While the initial hype may have died down small cells are still very much at the heart of operator strategies for 2014. Julian Bright, Informa’s senior analyst for networks gives us the low down from Informa’s Small Cell Global Congress in Berlin last month on Huawei’s plans for the technology.
The buzz of interest that surrounded small cells in the early days may have subsided, but the evidence is that the majority of vendors and operators remain convinced that the technology has a key role to play in the future mobile broadband network.
The demands of mobile data traffic growth and the associated cost of delivering the required capacity and coverage necessitates a major re-think of conventional architectures, and small cells are one radical solution that can address many of the challenges. Thus most observers agree that it is more a matter of when and where small cells will be deployed, rather than whether they will be deployed at all.
With all the major equipment vendors now committed to small cell technologies in some degree, differentiation increasingly hinges on aspects such as ease and cost of deployment, flexibility in the provision of backhaul, and whether a positive user experience can be achieved given the level of integration required in an increasingly heterogeneous radio environment.
Huawei has made these three elements the focus of its small cell strategy, and at Informa’s Small Cell Global Congress in Berlin last month, fleshed out some of the detail. Having been early to market with its AtomCell outdoor small cell product and LampSite indoor coverage technology, the vendor is already engaged in trials with a number of operators including Vodafone, EE, BT, SFR and SoftBank, as well as with operators in China, and says that it expects to see significant uptake in small cells in 2014.
The vendor saw its shipments of microcell products triple in 2013 compared with 2012 levels, to reach 8,000 units, and expects to see a further doubling in 2014, particularly as the market in China for hotspot and indoor coverage starts to build.
In advanced LTE markets such as Korea, small cells are already providing a capacity layer for hotspot coverage using a dedicated carrier and fibre backhaul, says Huawei. Elsewhere trials using shared carrier (co-channel) deployments of outdoor small cells have shown that these can deliver a comparable improvement in coverage as well as enhanced data capacity, although in the latter case, to a lesser degree than when using a separate carrier.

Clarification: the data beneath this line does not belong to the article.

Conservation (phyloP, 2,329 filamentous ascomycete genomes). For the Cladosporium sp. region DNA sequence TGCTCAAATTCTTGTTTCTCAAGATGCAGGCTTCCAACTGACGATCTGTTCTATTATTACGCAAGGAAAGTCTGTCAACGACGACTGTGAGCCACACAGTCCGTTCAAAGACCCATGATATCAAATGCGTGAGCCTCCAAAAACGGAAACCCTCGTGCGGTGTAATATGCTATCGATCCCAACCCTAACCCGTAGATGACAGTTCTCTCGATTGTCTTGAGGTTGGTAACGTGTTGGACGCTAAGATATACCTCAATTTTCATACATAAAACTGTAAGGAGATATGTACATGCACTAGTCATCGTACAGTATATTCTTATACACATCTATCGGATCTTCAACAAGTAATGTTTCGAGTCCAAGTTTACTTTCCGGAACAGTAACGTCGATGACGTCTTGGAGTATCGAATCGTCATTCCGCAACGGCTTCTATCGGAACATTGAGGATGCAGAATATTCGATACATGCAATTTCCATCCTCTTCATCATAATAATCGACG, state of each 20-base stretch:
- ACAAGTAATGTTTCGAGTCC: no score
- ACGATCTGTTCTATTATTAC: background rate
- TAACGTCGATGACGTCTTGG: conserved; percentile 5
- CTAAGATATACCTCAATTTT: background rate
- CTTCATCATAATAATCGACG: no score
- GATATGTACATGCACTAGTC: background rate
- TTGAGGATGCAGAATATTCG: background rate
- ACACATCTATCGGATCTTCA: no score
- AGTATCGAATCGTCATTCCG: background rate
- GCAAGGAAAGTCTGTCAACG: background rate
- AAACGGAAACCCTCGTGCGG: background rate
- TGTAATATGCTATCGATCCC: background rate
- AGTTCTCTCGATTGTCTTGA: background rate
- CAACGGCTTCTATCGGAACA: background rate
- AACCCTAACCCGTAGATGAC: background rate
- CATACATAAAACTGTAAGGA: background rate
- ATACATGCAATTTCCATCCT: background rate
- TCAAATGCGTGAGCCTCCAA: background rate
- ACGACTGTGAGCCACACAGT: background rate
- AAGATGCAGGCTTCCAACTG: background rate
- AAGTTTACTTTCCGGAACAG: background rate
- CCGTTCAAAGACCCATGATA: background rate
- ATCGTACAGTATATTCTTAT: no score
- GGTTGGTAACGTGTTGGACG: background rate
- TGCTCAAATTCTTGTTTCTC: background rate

With 80 per cent of data traffic concentrated in urban hot zones, the combination of small cells and Wi-Fi can provide an ‘onload’ rather than an ‘offload’ solution for operators by creating a broader data pipe, says Huawei, with the mobility and QoS attributes of small cells complementing Wi-Fi’s additional capacity.
In a HetNet environment, the co-ordinated use of network resources contributes to a much-enhanced user experience, says the vendor. For example, through the use of a single radio network controller to co-ordinate and schedule resources for multiple radio access technologies such as GSM, UMTS, LTE and Wi-Fi. Interference control measures can help to improve performance in co-channel deployments, while for indoor deployments the BBU can be shared between indoor radio units and the macro.
Huawei reports that in deployments and trials so far, an improved user experience is already evident through the use of small cells, which is leading to an improved ROI for operators.
Backhaul is generally regarded as the single greatest challenge for small cells, particularly in regard to outdoor small cell deployments in urban settings. Huawei says that flexibility in the choice of technology is an important factor, and street deployments will be the most challenging for operators.
Existing macrocell sites can be leveraged for backhaul aggregation, while Huawei’s eRelay TD-LTE backhaul technology opens up the possibility of re-using spectrum between the access and the backhaul. Whatever the technology, however, support for small cell performance and quality of service requirements is critical.